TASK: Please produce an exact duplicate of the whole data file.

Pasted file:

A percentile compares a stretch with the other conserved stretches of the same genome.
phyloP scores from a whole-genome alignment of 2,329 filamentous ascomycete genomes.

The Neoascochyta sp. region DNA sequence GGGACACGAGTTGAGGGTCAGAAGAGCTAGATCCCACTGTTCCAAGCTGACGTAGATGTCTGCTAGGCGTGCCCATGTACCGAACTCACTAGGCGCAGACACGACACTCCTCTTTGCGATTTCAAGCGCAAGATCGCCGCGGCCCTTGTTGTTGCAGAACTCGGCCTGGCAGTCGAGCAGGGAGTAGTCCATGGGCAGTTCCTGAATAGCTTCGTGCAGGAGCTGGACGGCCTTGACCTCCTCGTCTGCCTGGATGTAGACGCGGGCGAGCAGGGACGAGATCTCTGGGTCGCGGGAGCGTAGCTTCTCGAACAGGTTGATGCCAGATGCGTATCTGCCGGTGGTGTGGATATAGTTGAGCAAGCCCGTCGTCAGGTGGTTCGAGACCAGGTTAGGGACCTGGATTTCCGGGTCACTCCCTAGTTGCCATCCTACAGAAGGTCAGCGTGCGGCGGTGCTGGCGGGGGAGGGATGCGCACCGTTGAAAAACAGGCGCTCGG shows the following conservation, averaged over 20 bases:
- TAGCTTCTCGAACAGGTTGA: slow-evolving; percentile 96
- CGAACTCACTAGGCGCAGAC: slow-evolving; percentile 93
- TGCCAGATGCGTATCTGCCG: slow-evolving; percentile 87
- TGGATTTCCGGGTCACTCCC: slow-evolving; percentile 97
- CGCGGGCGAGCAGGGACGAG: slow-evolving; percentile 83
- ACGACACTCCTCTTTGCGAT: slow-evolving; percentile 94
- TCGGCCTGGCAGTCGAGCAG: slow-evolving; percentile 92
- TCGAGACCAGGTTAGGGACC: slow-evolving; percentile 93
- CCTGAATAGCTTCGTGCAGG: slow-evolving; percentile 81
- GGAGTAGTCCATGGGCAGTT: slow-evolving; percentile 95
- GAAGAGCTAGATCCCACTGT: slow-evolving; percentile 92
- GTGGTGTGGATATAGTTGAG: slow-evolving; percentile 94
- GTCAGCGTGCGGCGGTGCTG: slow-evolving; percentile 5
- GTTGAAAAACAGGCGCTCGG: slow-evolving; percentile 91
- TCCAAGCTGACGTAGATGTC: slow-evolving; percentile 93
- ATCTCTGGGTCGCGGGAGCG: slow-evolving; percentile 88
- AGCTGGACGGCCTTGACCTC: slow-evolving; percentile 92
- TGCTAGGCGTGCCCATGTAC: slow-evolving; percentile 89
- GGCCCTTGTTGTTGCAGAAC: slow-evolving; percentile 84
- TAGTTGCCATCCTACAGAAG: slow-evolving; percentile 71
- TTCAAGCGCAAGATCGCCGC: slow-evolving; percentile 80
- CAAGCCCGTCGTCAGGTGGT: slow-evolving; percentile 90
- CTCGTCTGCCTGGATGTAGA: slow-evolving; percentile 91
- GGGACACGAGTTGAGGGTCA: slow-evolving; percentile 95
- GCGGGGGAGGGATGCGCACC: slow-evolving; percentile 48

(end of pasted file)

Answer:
A percentile compares a stretch with the other conserved stretches of the same genome.
phyloP scores from a whole-genome alignment of 2,329 filamentous ascomycete genomes.

The Neoascochyta sp. region DNA sequence GGGACACGAGTTGAGGGTCAGAAGAGCTAGATCCCACTGTTCCAAGCTGACGTAGATGTCTGCTAGGCGTGCCCATGTACCGAACTCACTAGGCGCAGACACGACACTCCTCTTTGCGATTTCAAGCGCAAGATCGCCGCGGCCCTTGTTGTTGCAGAACTCGGCCTGGCAGTCGAGCAGGGAGTAGTCCATGGGCAGTTCCTGAATAGCTTCGTGCAGGAGCTGGACGGCCTTGACCTCCTCGTCTGCCTGGATGTAGACGCGGGCGAGCAGGGACGAGATCTCTGGGTCGCGGGAGCGTAGCTTCTCGAACAGGTTGATGCCAGATGCGTATCTGCCGGTGGTGTGGATATAGTTGAGCAAGCCCGTCGTCAGGTGGTTCGAGACCAGGTTAGGGACCTGGATTTCCGGGTCACTCCCTAGTTGCCATCCTACAGAAGGTCAGCGTGCGGCGGTGCTGGCGGGGGAGGGATGCGCACCGTTGAAAAACAGGCGCTCGG shows the following conservation, averaged over 20 bases:
- TAGCTTCTCGAACAGGTTGA: slow-evolving; percentile 96
- CGAACTCACTAGGCGCAGAC: slow-evolving; percentile 93
- TGCCAGATGCGTATCTGCCG: slow-evolving; percentile 87
- TGGATTTCCGGGTCACTCCC: slow-evolving; percentile 97
- CGCGGGCGAGCAGGGACGAG: slow-evolving; percentile 83
- ACGACACTCCTCTTTGCGAT: slow-evolving; percentile 94
- TCGGCCTGGCAGTCGAGCAG: slow-evolving; percentile 92
- TCGAGACCAGGTTAGGGACC: slow-evolving; percentile 93
- CCTGAATAGCTTCGTGCAGG: slow-evolving; percentile 81
- GGAGTAGTCCATGGGCAGTT: slow-evolving; percentile 95
- GAAGAGCTAGATCCCACTGT: slow-evolving; percentile 92
- GTGGTGTGGATATAGTTGAG: slow-evolving; percentile 94
- GTCAGCGTGCGGCGGTGCTG: slow-evolving; percentile 5
- GTTGAAAAACAGGCGCTCGG: slow-evolving; percentile 91
- TCCAAGCTGACGTAGATGTC: slow-evolving; percentile 93
- ATCTCTGGGTCGCGGGAGCG: slow-evolving; percentile 88
- AGCTGGACGGCCTTGACCTC: slow-evolving; percentile 92
- TGCTAGGCGTGCCCATGTAC: slow-evolving; percentile 89
- GGCCCTTGTTGTTGCAGAAC: slow-evolving; percentile 84
- TAGTTGCCATCCTACAGAAG: slow-evolving; percentile 71
- TTCAAGCGCAAGATCGCCGC: slow-evolving; percentile 80
- CAAGCCCGTCGTCAGGTGGT: slow-evolving; percentile 90
- CTCGTCTGCCTGGATGTAGA: slow-evolving; percentile 91
- GGGACACGAGTTGAGGGTCA: slow-evolving; percentile 95
- GCGGGGGAGGGATGCGCACC: slow-evolving; percentile 48